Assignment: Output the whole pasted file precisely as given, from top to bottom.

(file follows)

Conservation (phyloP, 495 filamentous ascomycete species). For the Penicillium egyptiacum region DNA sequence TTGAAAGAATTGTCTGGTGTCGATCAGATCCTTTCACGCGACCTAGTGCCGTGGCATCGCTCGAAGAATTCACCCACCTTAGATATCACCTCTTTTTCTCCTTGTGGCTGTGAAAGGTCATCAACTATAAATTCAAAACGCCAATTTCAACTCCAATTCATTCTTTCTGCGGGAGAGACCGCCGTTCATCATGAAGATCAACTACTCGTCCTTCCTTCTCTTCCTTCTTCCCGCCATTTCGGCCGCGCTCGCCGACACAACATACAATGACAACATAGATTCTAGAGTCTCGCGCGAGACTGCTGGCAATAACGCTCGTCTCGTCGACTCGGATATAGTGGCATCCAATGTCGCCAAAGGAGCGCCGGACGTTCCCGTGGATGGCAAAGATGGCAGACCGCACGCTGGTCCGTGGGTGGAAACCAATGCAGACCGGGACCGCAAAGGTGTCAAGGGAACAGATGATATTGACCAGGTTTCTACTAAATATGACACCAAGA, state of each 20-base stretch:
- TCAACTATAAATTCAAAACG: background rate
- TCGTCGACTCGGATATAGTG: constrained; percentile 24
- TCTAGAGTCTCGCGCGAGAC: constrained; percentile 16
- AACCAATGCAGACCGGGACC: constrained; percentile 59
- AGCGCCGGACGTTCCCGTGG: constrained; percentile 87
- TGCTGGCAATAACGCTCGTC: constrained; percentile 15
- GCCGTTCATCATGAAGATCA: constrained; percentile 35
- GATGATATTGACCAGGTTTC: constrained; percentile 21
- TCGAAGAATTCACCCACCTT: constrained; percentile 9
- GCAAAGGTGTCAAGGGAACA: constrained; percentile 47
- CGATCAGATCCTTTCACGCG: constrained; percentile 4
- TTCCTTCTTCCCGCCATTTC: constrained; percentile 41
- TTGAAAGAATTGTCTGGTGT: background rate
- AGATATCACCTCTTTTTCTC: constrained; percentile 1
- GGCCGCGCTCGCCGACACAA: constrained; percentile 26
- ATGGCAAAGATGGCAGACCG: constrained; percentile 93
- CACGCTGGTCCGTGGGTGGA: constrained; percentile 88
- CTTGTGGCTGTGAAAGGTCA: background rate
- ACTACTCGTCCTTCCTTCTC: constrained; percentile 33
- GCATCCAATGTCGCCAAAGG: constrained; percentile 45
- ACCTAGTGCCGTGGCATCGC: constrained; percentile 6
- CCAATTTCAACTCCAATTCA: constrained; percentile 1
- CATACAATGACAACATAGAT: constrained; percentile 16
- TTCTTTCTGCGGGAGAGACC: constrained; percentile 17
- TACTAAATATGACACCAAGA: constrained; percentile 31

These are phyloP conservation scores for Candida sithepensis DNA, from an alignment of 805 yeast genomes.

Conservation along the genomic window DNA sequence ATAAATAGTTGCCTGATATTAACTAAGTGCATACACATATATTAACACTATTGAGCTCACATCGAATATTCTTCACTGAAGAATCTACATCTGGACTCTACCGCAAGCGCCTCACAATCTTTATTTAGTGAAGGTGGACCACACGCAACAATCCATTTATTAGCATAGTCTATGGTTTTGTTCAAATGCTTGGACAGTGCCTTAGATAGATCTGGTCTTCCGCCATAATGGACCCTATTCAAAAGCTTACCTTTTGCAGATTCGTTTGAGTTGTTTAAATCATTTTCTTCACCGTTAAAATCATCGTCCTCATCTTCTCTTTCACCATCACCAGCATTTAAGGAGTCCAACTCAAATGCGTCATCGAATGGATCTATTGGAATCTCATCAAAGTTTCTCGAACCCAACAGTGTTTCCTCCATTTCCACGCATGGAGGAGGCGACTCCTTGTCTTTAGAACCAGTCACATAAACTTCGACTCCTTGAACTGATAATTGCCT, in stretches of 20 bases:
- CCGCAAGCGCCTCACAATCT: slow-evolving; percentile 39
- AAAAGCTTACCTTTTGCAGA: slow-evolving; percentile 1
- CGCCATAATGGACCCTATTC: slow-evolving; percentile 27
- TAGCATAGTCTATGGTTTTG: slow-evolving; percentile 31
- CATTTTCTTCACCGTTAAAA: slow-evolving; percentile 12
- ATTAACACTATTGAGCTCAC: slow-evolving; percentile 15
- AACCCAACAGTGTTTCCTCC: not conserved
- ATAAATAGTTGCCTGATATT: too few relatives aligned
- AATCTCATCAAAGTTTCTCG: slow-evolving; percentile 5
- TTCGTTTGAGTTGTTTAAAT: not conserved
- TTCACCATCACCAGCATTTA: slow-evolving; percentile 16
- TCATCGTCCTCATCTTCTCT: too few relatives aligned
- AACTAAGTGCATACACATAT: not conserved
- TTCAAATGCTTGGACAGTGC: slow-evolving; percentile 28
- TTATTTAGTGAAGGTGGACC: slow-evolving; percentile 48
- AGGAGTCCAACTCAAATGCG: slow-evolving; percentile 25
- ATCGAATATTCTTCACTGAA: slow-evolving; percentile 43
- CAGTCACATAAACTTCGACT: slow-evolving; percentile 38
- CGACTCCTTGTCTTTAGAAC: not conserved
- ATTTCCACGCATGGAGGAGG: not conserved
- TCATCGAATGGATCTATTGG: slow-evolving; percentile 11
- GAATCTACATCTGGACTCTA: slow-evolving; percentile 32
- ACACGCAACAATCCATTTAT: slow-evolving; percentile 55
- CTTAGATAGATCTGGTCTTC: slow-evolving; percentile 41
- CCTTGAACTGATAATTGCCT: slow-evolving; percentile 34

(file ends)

Conservation (phyloP, 495 filamentous ascomycete species). For the Penicillium egyptiacum region DNA sequence TTGAAAGAATTGTCTGGTGTCGATCAGATCCTTTCACGCGACCTAGTGCCGTGGCATCGCTCGAAGAATTCACCCACCTTAGATATCACCTCTTTTTCTCCTTGTGGCTGTGAAAGGTCATCAACTATAAATTCAAAACGCCAATTTCAACTCCAATTCATTCTTTCTGCGGGAGAGACCGCCGTTCATCATGAAGATCAACTACTCGTCCTTCCTTCTCTTCCTTCTTCCCGCCATTTCGGCCGCGCTCGCCGACACAACATACAATGACAACATAGATTCTAGAGTCTCGCGCGAGACTGCTGGCAATAACGCTCGTCTCGTCGACTCGGATATAGTGGCATCCAATGTCGCCAAAGGAGCGCCGGACGTTCCCGTGGATGGCAAAGATGGCAGACCGCACGCTGGTCCGTGGGTGGAAACCAATGCAGACCGGGACCGCAAAGGTGTCAAGGGAACAGATGATATTGACCAGGTTTCTACTAAATATGACACCAAGA, state of each 20-base stretch:
- TCAACTATAAATTCAAAACG: background rate
- TCGTCGACTCGGATATAGTG: constrained; percentile 24
- TCTAGAGTCTCGCGCGAGAC: constrained; percentile 16
- AACCAATGCAGACCGGGACC: constrained; percentile 59
- AGCGCCGGACGTTCCCGTGG: constrained; percentile 87
- TGCTGGCAATAACGCTCGTC: constrained; percentile 15
- GCCGTTCATCATGAAGATCA: constrained; percentile 35
- GATGATATTGACCAGGTTTC: constrained; percentile 21
- TCGAAGAATTCACCCACCTT: constrained; percentile 9
- GCAAAGGTGTCAAGGGAACA: constrained; percentile 47
- CGATCAGATCCTTTCACGCG: constrained; percentile 4
- TTCCTTCTTCCCGCCATTTC: constrained; percentile 41
- TTGAAAGAATTGTCTGGTGT: background rate
- AGATATCACCTCTTTTTCTC: constrained; percentile 1
- GGCCGCGCTCGCCGACACAA: constrained; percentile 26
- ATGGCAAAGATGGCAGACCG: constrained; percentile 93
- CACGCTGGTCCGTGGGTGGA: constrained; percentile 88
- CTTGTGGCTGTGAAAGGTCA: background rate
- ACTACTCGTCCTTCCTTCTC: constrained; percentile 33
- GCATCCAATGTCGCCAAAGG: constrained; percentile 45
- ACCTAGTGCCGTGGCATCGC: constrained; percentile 6
- CCAATTTCAACTCCAATTCA: constrained; percentile 1
- CATACAATGACAACATAGAT: constrained; percentile 16
- TTCTTTCTGCGGGAGAGACC: constrained; percentile 17
- TACTAAATATGACACCAAGA: constrained; percentile 31

These are phyloP conservation scores for Candida sithepensis DNA, from an alignment of 805 yeast genomes.

Conservation along the genomic window DNA sequence ATAAATAGTTGCCTGATATTAACTAAGTGCATACACATATATTAACACTATTGAGCTCACATCGAATATTCTTCACTGAAGAATCTACATCTGGACTCTACCGCAAGCGCCTCACAATCTTTATTTAGTGAAGGTGGACCACACGCAACAATCCATTTATTAGCATAGTCTATGGTTTTGTTCAAATGCTTGGACAGTGCCTTAGATAGATCTGGTCTTCCGCCATAATGGACCCTATTCAAAAGCTTACCTTTTGCAGATTCGTTTGAGTTGTTTAAATCATTTTCTTCACCGTTAAAATCATCGTCCTCATCTTCTCTTTCACCATCACCAGCATTTAAGGAGTCCAACTCAAATGCGTCATCGAATGGATCTATTGGAATCTCATCAAAGTTTCTCGAACCCAACAGTGTTTCCTCCATTTCCACGCATGGAGGAGGCGACTCCTTGTCTTTAGAACCAGTCACATAAACTTCGACTCCTTGAACTGATAATTGCCT, in stretches of 20 bases:
- CCGCAAGCGCCTCACAATCT: slow-evolving; percentile 39
- AAAAGCTTACCTTTTGCAGA: slow-evolving; percentile 1
- CGCCATAATGGACCCTATTC: slow-evolving; percentile 27
- TAGCATAGTCTATGGTTTTG: slow-evolving; percentile 31
- CATTTTCTTCACCGTTAAAA: slow-evolving; percentile 12
- ATTAACACTATTGAGCTCAC: slow-evolving; percentile 15
- AACCCAACAGTGTTTCCTCC: not conserved
- ATAAATAGTTGCCTGATATT: too few relatives aligned
- AATCTCATCAAAGTTTCTCG: slow-evolving; percentile 5
- TTCGTTTGAGTTGTTTAAAT: not conserved
- TTCACCATCACCAGCATTTA: slow-evolving; percentile 16
- TCATCGTCCTCATCTTCTCT: too few relatives aligned
- AACTAAGTGCATACACATAT: not conserved
- TTCAAATGCTTGGACAGTGC: slow-evolving; percentile 28
- TTATTTAGTGAAGGTGGACC: slow-evolving; percentile 48
- AGGAGTCCAACTCAAATGCG: slow-evolving; percentile 25
- ATCGAATATTCTTCACTGAA: slow-evolving; percentile 43
- CAGTCACATAAACTTCGACT: slow-evolving; percentile 38
- CGACTCCTTGTCTTTAGAAC: not conserved
- ATTTCCACGCATGGAGGAGG: not conserved
- TCATCGAATGGATCTATTGG: slow-evolving; percentile 11
- GAATCTACATCTGGACTCTA: slow-evolving; percentile 32
- ACACGCAACAATCCATTTAT: slow-evolving; percentile 55
- CTTAGATAGATCTGGTCTTC: slow-evolving; percentile 41
- CCTTGAACTGATAATTGCCT: slow-evolving; percentile 34